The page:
That’s very interesting…
Historically, the warrior era has been represented by the rule of the army, and the intellectual era by the supremacy of the priesthood or prime ministers. By contrast, the eras of acquisitors have occurred when feudal landlords or wealthy bankers and merchants were dominant. Thus warriors come to power with the help of physical might, intellectual with the help of ideas, and acquisitors with the help of money.
Since when has this cycle existed?
The social cycle has existed since the birth of human society and its validity can be proved by written history and the logic of social evolution. For instance, in India, around the times of Mahabharata, warriors dominated society; then came the rule of brahmans or intellectuals, followed by the Buddhist period, when capitalism and acquisitors were predominant; this era ended in the flames of a social revolution, when a great warrior named Chandragupta Maurya, put an end to the reign of a king named Dhananand, and started another age of warriors. What is interesting is that India’s overwhelmingly powerful caste system, wherein the brahman is placed atop the social hierarchy followed by kshyatriyas, vaishyas and shudras, was not able to thwart the law of social cycle. There were times when in practice, though not in theory, the brahman accepted the supremacy of people belonging to other castes. During the Buddhist period, for instance, the vaishyas were treated with great respect. They were called shreshthis, meaning “superiors.” In today’s acquisitive age, of course, we clearly see the priest eagerly and humbly accepting money from the rich regardless of their caste.
What happened after Chandragupta Maurya?
Reverting to the cycle, the Mauryan age of warriors was followed by another age of intellectuals in which the kings themselves claimed to be brahmans. The latter period was followed by feudalism, representing the age of acquisitors. Later, the feudal landlords, sometimes called rajas, were overthrown by an illustrious warrior, named Samudra Gupta, who thus organised another social revolution against the rule of acquisitors. Some historians have called the Gupta king the Napoleon of India, because he destroyed the armies of a large number of landowners and brought the wealthy under control.
And the age of Samudragupta was followed by?
The Gupta warrior era gave way to another intellectual era in the 9th century, when a renowned ascetic named Shankracharya revived brahmanism and uprooted Buddhism from the land of its birth. Priests and prime ministers dominated again, but their influence waned in a few hundred years and gave way to another round of feudalism, which was followed by yet another age of warriors, this time under the rule of Muslim invaders. Thus began the Muslim warrior era during the 14th century and continued as the Mughal empire in the 15th. Akbar the Great was the most illustrious emperor of this age, which lasted for a while and then gave way to another intellectual era, this time under the dominance of Muslim priests or Ulemas, who held sway over the Mughal king Aurangzeb. Around these times the great warrior Shivaji founded the Maratha Empire, which, after his death, came under the influence of brahmans known as Peshwas. At the same time, the northern Mughal Empire came under the sway of its wazirs or prime ministers. Thus this Mughal-Maratha period was the latest era of intellectuals, which was followed by yet another era of acquisitors, when the British took over around 1800. India has been in this age ever since. Indians will indeed vote for him or the candidates he supports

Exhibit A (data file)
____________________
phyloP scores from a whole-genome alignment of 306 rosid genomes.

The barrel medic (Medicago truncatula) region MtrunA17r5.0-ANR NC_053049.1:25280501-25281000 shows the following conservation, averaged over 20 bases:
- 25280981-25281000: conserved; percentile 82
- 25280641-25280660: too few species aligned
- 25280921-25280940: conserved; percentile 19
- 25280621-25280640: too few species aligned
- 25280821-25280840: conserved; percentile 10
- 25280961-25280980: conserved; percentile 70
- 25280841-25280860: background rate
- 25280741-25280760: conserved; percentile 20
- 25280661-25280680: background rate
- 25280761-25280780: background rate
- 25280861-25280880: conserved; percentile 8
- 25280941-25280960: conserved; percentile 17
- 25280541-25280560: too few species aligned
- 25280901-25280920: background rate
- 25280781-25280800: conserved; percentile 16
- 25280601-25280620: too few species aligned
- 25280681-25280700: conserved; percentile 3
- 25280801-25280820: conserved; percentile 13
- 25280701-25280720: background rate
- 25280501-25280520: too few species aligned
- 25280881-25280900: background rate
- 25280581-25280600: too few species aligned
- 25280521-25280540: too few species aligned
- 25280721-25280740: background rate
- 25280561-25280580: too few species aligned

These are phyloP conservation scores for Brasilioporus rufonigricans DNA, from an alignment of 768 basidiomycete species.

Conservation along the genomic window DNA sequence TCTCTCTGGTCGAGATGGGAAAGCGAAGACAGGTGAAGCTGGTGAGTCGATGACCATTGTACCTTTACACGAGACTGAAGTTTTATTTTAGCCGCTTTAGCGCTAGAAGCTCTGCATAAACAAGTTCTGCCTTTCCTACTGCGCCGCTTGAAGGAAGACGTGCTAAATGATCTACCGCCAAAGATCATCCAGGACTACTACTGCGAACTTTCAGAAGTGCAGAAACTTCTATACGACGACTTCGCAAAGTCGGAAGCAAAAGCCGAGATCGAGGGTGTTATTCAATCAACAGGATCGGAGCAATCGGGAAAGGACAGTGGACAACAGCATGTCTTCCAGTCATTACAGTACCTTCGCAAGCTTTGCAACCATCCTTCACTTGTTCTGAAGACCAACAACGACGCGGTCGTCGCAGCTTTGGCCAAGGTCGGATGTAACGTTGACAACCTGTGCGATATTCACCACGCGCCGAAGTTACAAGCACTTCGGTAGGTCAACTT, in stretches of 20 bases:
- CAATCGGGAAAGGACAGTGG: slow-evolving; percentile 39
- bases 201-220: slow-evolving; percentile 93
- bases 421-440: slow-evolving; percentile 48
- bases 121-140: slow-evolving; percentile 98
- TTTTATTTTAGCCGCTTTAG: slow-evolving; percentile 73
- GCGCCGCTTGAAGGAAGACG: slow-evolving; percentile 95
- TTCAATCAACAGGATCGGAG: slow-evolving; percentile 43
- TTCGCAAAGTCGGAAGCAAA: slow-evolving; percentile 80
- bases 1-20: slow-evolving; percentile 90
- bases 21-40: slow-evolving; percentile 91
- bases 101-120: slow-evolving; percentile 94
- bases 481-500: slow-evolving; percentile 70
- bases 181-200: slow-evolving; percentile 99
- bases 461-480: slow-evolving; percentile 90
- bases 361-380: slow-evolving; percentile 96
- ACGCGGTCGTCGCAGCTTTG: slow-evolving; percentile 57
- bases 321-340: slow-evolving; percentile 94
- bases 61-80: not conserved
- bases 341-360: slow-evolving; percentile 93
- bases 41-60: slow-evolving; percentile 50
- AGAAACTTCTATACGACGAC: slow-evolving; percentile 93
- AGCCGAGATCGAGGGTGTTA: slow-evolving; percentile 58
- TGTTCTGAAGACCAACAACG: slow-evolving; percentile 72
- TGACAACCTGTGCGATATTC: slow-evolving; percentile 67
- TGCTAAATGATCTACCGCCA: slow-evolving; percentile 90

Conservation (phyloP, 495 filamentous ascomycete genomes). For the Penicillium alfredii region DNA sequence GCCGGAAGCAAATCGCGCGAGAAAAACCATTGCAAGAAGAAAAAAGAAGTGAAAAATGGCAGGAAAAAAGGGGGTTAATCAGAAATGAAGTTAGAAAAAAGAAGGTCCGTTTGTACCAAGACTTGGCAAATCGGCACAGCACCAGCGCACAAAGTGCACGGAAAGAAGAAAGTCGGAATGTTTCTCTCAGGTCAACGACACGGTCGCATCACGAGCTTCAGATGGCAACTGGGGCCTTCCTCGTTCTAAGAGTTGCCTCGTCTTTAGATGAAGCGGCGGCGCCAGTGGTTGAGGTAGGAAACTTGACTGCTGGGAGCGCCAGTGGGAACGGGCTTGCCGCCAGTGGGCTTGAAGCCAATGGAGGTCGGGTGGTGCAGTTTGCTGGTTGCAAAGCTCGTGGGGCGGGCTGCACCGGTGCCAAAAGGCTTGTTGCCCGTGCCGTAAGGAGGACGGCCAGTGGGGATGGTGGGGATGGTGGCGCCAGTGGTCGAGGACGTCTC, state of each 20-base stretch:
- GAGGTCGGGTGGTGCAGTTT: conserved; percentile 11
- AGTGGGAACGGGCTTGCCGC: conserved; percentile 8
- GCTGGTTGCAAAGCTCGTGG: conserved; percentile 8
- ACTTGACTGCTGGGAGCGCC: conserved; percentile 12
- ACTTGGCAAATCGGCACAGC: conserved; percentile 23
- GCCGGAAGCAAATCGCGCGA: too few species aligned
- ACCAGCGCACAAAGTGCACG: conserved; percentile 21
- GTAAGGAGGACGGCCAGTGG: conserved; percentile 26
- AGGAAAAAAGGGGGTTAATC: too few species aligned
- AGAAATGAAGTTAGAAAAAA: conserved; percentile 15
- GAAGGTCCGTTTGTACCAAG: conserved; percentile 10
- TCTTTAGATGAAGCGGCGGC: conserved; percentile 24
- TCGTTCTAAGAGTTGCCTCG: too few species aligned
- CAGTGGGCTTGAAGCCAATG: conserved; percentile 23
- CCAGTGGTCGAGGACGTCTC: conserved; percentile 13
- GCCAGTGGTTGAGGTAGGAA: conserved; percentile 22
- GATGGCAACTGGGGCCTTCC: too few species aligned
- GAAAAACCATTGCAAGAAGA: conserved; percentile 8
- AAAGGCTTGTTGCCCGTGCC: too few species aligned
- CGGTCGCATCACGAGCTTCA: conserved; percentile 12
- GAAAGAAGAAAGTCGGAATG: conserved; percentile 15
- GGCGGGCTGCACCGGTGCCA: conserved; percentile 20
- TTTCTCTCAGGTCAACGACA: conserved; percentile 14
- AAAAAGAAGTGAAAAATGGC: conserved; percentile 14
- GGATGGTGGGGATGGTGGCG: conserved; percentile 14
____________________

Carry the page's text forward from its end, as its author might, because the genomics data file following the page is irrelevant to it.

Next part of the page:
So what is the point that you are trying to make?
The main point is that no class remains in power forever, and that the acquisitive age always ends in a revolution. Such was the case in all civilizations. In fact new revolutions are already taking place in the world. Muslim society, where Saudi oil wealth is the main source of power, is also in the age of acquisitors, as is much of the planet. Rebellions have already occurred in the Islamic nations of Tunisia, Egypt, Libya and Yemen, and now Syria is facing the same fate. The Syrians have shown admirable resolve, and even though unarmed or heavily outgunned they are revolting against their ruler, President Assad.